A unique chance to join the presenters of The Sky at Night in a question and answer session which will be filmed and broadcast on BBC4.
Bringing together advances in physics, engineering and biology, Stuart Higgins from Imperial College London has invented a “one-size-fits-all” solution to diagnosing health conditions, based on technology originally developed for bendy displays.
A tactile experience of the Universe, demonstrating how visually impaired astronomers approach their research.
Relics of the Big Bang and produced within stars, neutrinos have mystified physicists since the 1930s.
How do you study the incredibly small? Nanomaterials are crucial for ‘nanodevices’, which have impacts in food production, medicine and controlling pollution.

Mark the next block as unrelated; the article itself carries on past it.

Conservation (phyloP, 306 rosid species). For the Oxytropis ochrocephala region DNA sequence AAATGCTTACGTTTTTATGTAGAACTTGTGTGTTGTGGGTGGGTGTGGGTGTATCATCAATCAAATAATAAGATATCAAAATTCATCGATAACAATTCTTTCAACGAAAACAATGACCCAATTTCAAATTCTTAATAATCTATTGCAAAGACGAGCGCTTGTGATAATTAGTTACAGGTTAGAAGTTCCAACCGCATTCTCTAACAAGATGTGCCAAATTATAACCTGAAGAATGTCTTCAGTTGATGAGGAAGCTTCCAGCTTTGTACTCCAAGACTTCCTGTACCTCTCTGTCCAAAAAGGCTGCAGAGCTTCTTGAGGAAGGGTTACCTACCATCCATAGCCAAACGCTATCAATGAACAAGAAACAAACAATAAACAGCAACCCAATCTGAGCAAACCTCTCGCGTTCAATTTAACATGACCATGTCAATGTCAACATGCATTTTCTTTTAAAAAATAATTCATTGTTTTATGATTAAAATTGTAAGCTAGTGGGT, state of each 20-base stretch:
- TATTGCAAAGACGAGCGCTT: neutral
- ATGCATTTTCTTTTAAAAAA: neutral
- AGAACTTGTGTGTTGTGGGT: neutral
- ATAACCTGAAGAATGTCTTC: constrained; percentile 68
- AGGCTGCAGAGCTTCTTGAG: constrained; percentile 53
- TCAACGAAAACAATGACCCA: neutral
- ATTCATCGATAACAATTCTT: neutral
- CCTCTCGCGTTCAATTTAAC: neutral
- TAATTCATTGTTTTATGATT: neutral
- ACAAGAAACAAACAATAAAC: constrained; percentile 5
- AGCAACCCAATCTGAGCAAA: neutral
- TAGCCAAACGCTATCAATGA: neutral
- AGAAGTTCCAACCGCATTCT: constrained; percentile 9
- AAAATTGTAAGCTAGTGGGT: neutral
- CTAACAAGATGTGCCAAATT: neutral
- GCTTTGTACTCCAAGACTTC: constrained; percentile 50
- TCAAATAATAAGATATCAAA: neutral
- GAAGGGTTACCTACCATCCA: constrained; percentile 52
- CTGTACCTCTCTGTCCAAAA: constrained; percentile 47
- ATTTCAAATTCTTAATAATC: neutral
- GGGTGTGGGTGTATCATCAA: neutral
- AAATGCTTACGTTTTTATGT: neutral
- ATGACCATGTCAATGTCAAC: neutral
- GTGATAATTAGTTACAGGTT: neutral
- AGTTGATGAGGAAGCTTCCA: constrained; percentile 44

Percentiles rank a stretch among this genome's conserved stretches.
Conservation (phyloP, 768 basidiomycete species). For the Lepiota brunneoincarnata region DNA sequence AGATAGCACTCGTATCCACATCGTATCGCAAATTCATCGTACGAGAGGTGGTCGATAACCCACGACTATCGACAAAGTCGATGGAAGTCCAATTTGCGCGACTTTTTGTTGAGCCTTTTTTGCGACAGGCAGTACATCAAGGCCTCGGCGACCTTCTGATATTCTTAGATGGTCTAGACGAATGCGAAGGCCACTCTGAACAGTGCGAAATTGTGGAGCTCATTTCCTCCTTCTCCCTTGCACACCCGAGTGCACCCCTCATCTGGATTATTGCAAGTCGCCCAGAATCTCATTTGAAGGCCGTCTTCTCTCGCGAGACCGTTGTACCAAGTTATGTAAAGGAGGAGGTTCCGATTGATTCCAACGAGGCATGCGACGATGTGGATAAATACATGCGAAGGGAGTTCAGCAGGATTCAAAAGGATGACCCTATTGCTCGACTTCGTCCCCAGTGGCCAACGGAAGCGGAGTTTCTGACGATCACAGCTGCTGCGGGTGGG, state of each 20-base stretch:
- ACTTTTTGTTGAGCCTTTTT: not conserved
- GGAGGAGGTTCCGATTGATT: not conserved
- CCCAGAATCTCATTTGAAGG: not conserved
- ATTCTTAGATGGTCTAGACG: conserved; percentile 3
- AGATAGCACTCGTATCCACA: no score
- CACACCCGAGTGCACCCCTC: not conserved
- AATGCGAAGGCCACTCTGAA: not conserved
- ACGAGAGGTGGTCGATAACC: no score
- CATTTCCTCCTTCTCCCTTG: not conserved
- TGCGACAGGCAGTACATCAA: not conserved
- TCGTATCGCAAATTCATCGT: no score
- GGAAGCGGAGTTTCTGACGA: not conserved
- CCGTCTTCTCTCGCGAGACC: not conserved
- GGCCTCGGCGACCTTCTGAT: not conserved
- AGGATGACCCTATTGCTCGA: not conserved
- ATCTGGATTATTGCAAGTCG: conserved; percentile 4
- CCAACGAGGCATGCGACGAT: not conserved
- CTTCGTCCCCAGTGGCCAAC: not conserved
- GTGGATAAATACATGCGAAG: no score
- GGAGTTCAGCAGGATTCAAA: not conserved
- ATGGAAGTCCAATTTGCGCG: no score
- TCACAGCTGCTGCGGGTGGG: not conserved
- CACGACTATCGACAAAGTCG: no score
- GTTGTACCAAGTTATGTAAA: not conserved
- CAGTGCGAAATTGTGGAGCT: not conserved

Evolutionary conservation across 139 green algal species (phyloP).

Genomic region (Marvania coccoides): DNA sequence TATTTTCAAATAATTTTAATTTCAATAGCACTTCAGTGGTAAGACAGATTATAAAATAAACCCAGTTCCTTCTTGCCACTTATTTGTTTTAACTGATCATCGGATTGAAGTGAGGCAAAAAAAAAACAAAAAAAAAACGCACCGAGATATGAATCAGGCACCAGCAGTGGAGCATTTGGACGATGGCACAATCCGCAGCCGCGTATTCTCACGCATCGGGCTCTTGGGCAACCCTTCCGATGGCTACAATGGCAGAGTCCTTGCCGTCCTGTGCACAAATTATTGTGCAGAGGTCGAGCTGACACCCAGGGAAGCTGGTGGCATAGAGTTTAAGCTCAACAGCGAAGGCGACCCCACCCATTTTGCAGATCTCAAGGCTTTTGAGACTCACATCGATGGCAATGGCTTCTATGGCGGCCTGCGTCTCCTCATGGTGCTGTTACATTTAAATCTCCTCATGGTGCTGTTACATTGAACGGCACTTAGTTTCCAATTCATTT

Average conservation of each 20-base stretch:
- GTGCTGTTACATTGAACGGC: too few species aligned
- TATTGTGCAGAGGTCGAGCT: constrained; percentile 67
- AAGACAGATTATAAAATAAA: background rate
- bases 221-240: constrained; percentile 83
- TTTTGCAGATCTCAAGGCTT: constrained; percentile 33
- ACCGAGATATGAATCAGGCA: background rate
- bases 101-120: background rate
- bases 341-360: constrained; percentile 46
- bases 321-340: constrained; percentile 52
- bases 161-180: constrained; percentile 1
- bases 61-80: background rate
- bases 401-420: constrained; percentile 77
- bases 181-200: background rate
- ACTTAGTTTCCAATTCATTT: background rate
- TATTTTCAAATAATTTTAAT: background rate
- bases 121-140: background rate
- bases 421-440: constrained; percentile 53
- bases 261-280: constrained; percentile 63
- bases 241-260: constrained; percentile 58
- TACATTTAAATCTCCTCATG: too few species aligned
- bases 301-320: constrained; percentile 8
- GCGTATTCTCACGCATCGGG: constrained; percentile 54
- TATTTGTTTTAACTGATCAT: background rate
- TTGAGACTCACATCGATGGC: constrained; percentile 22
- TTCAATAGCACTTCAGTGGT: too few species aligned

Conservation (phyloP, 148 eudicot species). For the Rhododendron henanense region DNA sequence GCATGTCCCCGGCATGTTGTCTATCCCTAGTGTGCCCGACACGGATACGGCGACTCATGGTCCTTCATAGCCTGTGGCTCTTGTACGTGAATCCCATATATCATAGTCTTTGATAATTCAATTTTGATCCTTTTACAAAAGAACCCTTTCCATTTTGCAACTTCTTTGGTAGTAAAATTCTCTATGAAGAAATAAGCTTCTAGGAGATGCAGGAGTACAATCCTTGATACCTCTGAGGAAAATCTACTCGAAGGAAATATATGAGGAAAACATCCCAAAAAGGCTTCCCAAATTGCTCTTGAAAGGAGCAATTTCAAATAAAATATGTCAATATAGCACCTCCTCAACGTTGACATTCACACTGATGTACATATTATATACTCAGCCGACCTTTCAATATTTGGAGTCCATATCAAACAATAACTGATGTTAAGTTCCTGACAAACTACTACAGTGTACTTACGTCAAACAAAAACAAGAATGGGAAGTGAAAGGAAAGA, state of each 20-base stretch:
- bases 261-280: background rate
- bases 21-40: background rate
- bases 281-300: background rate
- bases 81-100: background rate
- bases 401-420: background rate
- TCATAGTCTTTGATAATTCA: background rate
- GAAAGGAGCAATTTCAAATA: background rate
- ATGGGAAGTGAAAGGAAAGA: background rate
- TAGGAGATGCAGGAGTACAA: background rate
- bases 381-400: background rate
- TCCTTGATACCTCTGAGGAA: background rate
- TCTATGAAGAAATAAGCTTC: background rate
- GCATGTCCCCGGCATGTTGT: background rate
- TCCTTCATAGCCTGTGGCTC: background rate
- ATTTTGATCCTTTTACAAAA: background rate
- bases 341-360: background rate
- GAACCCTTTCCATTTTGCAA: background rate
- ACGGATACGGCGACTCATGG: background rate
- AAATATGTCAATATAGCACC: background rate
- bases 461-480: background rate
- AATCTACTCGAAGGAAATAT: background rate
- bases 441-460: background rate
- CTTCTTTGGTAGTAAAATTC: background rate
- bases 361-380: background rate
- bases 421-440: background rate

Most experiments use beams of stable particles, like the Large Hadron Collider, but is there another way to reach the phenomenal energies that occurred near to the Big Bang?
In swirls of gas and dust, planets are being born. So-called protoplanetary discs whirl around a central star, with the potential to one day form into something similar to our solar system.
Join us for this unique immersive music performance, developed by physicists and musicians from the University of Warwick and performed by the Coull Quartet.
How we, humans, perceive time is very different to how physics has described it.
In 2015, award-winning artists Ruth Jarman and Joe Gerhardt, who together form the artist duo Semiconductor, participated in a research residency at CERN.